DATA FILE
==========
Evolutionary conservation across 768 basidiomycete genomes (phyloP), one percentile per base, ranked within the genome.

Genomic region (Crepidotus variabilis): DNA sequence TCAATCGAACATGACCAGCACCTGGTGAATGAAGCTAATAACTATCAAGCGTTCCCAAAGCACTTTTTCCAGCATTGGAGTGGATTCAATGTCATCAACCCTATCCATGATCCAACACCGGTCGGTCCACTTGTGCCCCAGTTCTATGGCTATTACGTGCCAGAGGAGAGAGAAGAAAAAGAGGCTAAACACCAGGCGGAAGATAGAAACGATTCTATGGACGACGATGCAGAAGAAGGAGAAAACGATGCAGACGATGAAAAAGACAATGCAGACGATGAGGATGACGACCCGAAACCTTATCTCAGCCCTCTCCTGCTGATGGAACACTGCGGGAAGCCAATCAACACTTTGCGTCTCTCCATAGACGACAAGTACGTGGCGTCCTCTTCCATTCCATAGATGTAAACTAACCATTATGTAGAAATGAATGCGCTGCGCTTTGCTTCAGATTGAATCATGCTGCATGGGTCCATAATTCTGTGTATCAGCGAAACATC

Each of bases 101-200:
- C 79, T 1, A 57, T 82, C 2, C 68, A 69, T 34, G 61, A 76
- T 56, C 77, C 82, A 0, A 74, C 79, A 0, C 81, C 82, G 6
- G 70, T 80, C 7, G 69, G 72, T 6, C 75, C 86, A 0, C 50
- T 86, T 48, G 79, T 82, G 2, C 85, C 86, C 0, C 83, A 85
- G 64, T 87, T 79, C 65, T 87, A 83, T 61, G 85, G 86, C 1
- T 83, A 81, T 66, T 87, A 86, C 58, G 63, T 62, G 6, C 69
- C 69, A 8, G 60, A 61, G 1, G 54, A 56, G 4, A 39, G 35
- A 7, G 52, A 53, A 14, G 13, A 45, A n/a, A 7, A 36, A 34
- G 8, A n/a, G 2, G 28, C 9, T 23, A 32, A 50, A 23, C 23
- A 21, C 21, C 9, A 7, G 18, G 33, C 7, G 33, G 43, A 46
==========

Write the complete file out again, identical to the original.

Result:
Evolutionary conservation across 768 basidiomycete genomes (phyloP), one percentile per base, ranked within the genome.

Genomic region (Crepidotus variabilis): DNA sequence TCAATCGAACATGACCAGCACCTGGTGAATGAAGCTAATAACTATCAAGCGTTCCCAAAGCACTTTTTCCAGCATTGGAGTGGATTCAATGTCATCAACCCTATCCATGATCCAACACCGGTCGGTCCACTTGTGCCCCAGTTCTATGGCTATTACGTGCCAGAGGAGAGAGAAGAAAAAGAGGCTAAACACCAGGCGGAAGATAGAAACGATTCTATGGACGACGATGCAGAAGAAGGAGAAAACGATGCAGACGATGAAAAAGACAATGCAGACGATGAGGATGACGACCCGAAACCTTATCTCAGCCCTCTCCTGCTGATGGAACACTGCGGGAAGCCAATCAACACTTTGCGTCTCTCCATAGACGACAAGTACGTGGCGTCCTCTTCCATTCCATAGATGTAAACTAACCATTATGTAGAAATGAATGCGCTGCGCTTTGCTTCAGATTGAATCATGCTGCATGGGTCCATAATTCTGTGTATCAGCGAAACATC

Each of bases 101-200:
- C 79, T 1, A 57, T 82, C 2, C 68, A 69, T 34, G 61, A 76
- T 56, C 77, C 82, A 0, A 74, C 79, A 0, C 81, C 82, G 6
- G 70, T 80, C 7, G 69, G 72, T 6, C 75, C 86, A 0, C 50
- T 86, T 48, G 79, T 82, G 2, C 85, C 86, C 0, C 83, A 85
- G 64, T 87, T 79, C 65, T 87, A 83, T 61, G 85, G 86, C 1
- T 83, A 81, T 66, T 87, A 86, C 58, G 63, T 62, G 6, C 69
- C 69, A 8, G 60, A 61, G 1, G 54, A 56, G 4, A 39, G 35
- A 7, G 52, A 53, A 14, G 13, A 45, A n/a, A 7, A 36, A 34
- G 8, A n/a, G 2, G 28, C 9, T 23, A 32, A 50, A 23, C 23
- A 21, C 21, C 9, A 7, G 18, G 33, C 7, G 33, G 43, A 46